Monthly Archives: January 2010

Apgar Scores and Oxygenation Levels: A Comparison of Vaginal and Cesarean Section Modes of Delivery

Allison Holt, Patricia Ravert*
Brigham Young University

Full manuscript:

Abstract: This study compared Apgar scores and oxygenation levels of well infants born by Cesarean section (c-section) to those delivered vaginally. T-tests in a sample of 321 well infants (17.1% c-section deliveries and 82.2% vaginal deliveries) revealed no statistically significant difference between c-section and vaginal births for Apgar scores and oxygenation.

Every year in the United States over four million babies are born. In recent years, Cesarean Sections have increased with rates surging from less than 7 percent in 1970 to 30.2 percent in 2005 (Hamilton, Martin, & Ventura, 2006). Although Cesarean section (c-section) births are medically indicated for some individuals, information regarding the effect a vaginal or c-section birth may have on an infant would be essential for those mothers considering a c-section for non-medical reasons. As a nursing student, instructors at times promote natural birth methods. This led me to question what effect different modes of birth have on the baby.

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Collapse of the World’s Fundamental Social Unit: Mass Media’s Tremendous Impact on Families

Kayla Groat
University of Maryland University College

Full paper:

Abstract Our nation’s modern media acts as a devastating destructive force to the family unit in America, and its effects are felt worldwide. The rearing of children has been taken from the hands of parents into grips of mass media. Producers of mass communications render inaccurate societal depictions, and individuals respond in active accordance with what is portrayed. Media embeds messages of violence, body image, and teen sexuality, all of which encourage single parent and/or cohabitating homes out of wedlock and destroys marriages through pornography. Continuation of this family degradation cycle will result in the collapse of the family as a social function and force for stability in communities as well as on a worldwide scale.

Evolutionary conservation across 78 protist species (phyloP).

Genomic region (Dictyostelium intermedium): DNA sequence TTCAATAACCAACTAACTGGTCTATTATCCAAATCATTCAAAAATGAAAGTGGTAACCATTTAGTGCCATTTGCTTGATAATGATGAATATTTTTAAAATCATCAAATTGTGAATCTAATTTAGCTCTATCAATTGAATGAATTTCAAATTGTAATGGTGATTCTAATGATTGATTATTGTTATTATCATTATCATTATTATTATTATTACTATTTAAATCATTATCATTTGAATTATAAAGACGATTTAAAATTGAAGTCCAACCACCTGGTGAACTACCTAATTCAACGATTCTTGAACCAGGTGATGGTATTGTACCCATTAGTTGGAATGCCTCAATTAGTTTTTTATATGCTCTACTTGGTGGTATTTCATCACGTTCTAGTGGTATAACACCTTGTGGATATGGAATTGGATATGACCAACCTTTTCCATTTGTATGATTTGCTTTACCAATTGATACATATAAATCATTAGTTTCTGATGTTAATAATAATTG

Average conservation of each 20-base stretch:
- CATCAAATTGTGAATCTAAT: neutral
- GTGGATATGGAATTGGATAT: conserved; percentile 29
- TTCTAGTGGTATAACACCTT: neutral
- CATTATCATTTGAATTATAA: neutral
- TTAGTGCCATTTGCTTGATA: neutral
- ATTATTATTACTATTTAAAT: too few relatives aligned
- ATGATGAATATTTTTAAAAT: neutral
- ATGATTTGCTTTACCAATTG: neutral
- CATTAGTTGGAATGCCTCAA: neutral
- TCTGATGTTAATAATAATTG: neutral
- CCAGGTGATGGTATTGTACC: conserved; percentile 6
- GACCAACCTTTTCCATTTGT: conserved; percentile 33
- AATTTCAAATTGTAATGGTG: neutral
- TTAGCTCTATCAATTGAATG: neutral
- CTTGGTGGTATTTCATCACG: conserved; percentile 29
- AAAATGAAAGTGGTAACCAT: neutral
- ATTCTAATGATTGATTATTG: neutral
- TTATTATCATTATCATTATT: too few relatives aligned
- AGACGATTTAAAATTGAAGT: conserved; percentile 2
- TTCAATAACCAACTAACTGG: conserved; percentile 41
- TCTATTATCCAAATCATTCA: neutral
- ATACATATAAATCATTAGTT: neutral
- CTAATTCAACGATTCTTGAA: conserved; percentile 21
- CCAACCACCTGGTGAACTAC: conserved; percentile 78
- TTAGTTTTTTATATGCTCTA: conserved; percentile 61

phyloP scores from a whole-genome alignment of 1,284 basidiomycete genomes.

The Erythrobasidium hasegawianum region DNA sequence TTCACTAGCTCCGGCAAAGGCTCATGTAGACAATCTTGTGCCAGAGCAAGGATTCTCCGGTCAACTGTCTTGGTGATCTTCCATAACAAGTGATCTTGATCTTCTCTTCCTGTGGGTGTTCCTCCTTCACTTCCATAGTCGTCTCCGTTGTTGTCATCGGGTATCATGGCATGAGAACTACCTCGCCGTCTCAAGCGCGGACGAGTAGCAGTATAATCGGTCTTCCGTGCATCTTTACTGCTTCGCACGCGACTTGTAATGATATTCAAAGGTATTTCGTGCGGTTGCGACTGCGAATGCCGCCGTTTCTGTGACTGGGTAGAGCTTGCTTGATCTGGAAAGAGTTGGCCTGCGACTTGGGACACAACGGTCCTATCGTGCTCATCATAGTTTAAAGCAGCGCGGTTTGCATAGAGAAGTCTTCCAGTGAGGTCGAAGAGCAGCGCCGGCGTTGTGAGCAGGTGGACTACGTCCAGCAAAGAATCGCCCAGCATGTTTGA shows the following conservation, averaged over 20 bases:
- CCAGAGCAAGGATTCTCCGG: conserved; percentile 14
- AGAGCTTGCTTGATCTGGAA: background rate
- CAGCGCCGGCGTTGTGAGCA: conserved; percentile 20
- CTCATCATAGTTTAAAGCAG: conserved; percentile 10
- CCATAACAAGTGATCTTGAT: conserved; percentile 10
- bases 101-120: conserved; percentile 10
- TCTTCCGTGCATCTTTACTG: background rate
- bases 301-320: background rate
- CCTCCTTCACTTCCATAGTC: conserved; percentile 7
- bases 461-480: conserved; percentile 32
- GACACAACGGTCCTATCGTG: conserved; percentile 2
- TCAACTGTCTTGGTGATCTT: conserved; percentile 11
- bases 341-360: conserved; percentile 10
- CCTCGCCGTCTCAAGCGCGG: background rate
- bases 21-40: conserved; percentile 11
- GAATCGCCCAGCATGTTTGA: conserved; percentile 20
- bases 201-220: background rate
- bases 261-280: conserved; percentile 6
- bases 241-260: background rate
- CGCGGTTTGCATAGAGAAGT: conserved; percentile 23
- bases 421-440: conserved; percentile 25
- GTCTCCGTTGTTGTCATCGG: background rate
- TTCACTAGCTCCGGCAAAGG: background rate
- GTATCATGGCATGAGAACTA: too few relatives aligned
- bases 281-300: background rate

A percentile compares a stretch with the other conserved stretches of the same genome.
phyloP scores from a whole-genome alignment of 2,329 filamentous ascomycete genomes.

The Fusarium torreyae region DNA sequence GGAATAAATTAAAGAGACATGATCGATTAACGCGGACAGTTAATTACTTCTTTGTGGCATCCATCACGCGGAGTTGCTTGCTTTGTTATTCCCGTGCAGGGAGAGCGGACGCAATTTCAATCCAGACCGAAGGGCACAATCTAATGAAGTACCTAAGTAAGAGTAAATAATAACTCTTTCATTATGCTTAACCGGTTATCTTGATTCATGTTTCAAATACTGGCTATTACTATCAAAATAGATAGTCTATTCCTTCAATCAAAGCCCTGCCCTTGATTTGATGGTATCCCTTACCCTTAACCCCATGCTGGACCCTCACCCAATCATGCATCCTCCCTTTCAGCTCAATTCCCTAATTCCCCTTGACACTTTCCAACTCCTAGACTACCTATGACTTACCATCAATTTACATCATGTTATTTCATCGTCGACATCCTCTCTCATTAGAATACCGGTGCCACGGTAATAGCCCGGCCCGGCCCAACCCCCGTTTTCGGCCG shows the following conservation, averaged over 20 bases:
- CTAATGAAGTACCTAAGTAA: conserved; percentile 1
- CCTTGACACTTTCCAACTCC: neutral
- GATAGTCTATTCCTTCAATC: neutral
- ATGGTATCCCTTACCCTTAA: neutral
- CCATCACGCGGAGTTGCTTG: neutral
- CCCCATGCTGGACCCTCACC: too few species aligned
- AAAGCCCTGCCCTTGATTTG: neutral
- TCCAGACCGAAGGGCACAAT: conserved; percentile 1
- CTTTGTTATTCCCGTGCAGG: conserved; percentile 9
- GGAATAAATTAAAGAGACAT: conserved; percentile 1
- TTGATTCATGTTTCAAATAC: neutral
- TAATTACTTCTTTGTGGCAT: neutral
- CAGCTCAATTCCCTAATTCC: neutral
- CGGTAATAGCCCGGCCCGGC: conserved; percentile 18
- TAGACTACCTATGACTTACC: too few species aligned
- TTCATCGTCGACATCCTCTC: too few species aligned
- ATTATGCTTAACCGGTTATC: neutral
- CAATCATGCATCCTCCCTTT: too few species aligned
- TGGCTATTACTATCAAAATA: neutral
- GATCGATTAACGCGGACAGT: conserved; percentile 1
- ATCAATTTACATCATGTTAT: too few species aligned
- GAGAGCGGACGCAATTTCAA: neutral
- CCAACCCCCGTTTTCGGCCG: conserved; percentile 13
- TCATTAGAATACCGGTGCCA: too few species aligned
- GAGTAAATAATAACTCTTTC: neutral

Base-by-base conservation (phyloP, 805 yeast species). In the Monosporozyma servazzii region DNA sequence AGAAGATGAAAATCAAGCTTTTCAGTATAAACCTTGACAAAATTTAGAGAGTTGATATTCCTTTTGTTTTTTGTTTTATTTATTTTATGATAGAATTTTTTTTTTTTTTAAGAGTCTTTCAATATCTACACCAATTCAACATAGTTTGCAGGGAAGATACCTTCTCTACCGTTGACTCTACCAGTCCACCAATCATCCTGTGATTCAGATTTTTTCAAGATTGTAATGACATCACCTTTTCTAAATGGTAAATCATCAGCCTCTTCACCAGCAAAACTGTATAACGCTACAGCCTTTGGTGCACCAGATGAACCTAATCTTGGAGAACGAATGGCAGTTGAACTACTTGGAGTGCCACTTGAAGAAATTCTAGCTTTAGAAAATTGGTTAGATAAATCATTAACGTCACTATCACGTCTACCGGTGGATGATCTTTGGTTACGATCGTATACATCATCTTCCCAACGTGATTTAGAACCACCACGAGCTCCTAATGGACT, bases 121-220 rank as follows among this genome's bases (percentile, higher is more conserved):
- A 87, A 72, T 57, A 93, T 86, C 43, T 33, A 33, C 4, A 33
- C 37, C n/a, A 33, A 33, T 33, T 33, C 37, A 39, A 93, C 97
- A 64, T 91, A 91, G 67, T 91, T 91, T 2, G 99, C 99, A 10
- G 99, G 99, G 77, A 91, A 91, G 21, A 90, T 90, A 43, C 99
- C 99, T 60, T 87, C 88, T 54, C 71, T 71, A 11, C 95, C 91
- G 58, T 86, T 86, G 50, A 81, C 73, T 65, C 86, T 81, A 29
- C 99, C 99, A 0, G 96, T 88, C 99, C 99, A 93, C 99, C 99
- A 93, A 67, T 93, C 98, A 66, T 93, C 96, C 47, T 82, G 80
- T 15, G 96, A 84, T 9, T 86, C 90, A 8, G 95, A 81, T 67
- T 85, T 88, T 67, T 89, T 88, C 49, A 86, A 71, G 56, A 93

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Black and White Students’ Quality of Life

Dawnn Mahulawde
Bowling Green State University

Full manuscript:

Abstract The Time-Oriented Quality of Life Scale (TOQLS) was developed to measure one’s present quality of life in relationship to one’s desired future quality of life. The ten items were economics, housing, family life, education, social life, neighborhood, transportation, desired career, mental health, and physical health. The population for this study consisted of 12 elementary, 14 middle school, 13 high school, and 15 college students. Results indicated that African Americans and Caucasians did not differ in reports of present or future quality of life but that elementary students had a lower future quality compared to the other age groups. The racial differences of quality of life are discussed.

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